Transcript: The White House on the Ottawa shooting

White House press secretary Josh Earnest delivers a statement and answers some questions
White House press secretary Josh Earnest speaks during his daily news briefing at the White House in Washington, Wednesday, Oct. 22, 2014, where he spoke about the shootings in Canada and answered questions about Ebola. (Jacquelyn Martin/AP)
White House press secretary Josh Earnest speaks during his daily news briefing at the White House in Washington, Wednesday, Oct. 22, 2014, where he spoke about the shootings in Canada and answered questions about Ebola. (Jacquelyn Martin/AP)

Statement from Josh Earnest:

I want to begin by saying that the thoughts and prayers of everyone here at the White House go out to those who are affected by today’s shootings in Canada, as well as to the family of the soldier who was killed earlier this week.

The president was briefed earlier today in the Oval Office by his top Homeland Security advisor, Lisa Monaco. The details about the nature of this event are still sketchy which is not unusual in a chaotic situation like the one like this one.

Canada is one of the closest friends and allies of the United States. From issues ranging from the strength of our NATO alliance to the Ebola response, to dealing with ISIL, there is a strong partnership and friendship and alliance between the United States and Canada.

The United States strongly values that relationship and it makes the citizens of this country safer.

Officials inside the U.S. government have been in close touch with their Canadian counterparts, that includes officials here in the White House.

We have been in touch with the Canadians about arranging a phone call between the president and Prime Minister Harper at the prime minister’s earliest convenience – he is obviously dealing with a lot today. As soon as we can arrange that call, we’ll let you know.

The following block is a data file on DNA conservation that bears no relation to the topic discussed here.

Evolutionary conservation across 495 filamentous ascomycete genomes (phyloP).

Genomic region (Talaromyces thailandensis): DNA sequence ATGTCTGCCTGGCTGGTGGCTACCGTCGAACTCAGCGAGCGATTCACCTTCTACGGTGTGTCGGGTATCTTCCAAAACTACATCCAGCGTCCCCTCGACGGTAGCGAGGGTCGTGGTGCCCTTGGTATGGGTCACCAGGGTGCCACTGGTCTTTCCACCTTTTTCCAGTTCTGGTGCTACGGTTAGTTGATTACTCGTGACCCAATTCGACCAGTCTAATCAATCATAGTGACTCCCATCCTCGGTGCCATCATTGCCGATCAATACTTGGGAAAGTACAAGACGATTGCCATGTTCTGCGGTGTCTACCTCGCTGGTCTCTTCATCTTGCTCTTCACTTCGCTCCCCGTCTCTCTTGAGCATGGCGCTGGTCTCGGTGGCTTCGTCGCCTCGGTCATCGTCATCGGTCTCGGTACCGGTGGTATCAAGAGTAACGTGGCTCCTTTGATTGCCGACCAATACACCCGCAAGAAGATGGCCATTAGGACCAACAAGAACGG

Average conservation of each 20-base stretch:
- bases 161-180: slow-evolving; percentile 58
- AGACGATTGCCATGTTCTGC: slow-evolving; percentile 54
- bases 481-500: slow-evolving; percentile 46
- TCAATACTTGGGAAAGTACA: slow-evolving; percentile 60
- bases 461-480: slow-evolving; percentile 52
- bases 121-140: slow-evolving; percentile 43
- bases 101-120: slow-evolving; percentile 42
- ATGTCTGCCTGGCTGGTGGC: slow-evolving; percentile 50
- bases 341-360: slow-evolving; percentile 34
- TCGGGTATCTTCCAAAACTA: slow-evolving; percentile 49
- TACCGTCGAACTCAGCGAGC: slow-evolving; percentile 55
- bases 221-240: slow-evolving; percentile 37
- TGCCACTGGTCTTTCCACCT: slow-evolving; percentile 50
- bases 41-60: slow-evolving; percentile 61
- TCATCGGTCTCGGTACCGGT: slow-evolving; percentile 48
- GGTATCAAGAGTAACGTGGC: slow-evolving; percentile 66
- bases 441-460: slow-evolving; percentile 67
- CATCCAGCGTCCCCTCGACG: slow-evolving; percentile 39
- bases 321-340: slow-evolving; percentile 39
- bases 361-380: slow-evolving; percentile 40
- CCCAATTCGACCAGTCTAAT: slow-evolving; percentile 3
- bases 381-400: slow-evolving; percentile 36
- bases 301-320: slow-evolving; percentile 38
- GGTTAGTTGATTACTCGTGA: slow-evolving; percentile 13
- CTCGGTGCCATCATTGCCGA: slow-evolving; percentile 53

Questions from reporters:

Is there any indication of connection to terror groups?

Earnest: We are obviously in the very early stages of determining what exactly happened here. As I mentioned, a number of U.S officials in this government have been in touch with their Canadian counterparts to offer assistance as they respond to and deal with this tragic situation.

Is there any reason for U.S. government facilities or other areas of the U.S. to be on high alert because of what is happening in Canada?

Earnest: I am not aware of decisions made by individual components to change their threat status. There are a number of agencies responsible for maintaining that threat status. Here in the U.S. it’s the Department of Homeland Security that is responsible for setting the terror threat level. There are other agencies like the Department of Defense that sets threat conditions. I’d want those agencies to confirm that.

Are FBI or CIA offering their assistance in the investigation?

I’d check with those individual agencies. I don’t have a run down of who has made a phone call to their Canadian counterparts.

Any change to security measures being taken here at the White House?

Earnest: Not that I am aware of but you can check with the Secret Service—they are responsible for maintaining the appropriate security levels here at the White House. If they have something to announce, they’ll be the ones to do that.

We know that U.S. law enforcement officials have been concerned about there being some kind of raise in the threat level because of what is happening in the anti-ISIS campaign in Iraq and Syria. Has that concern been shared with Canadian authorities, have US sand Canadian authorities been talking about this in recent weeks?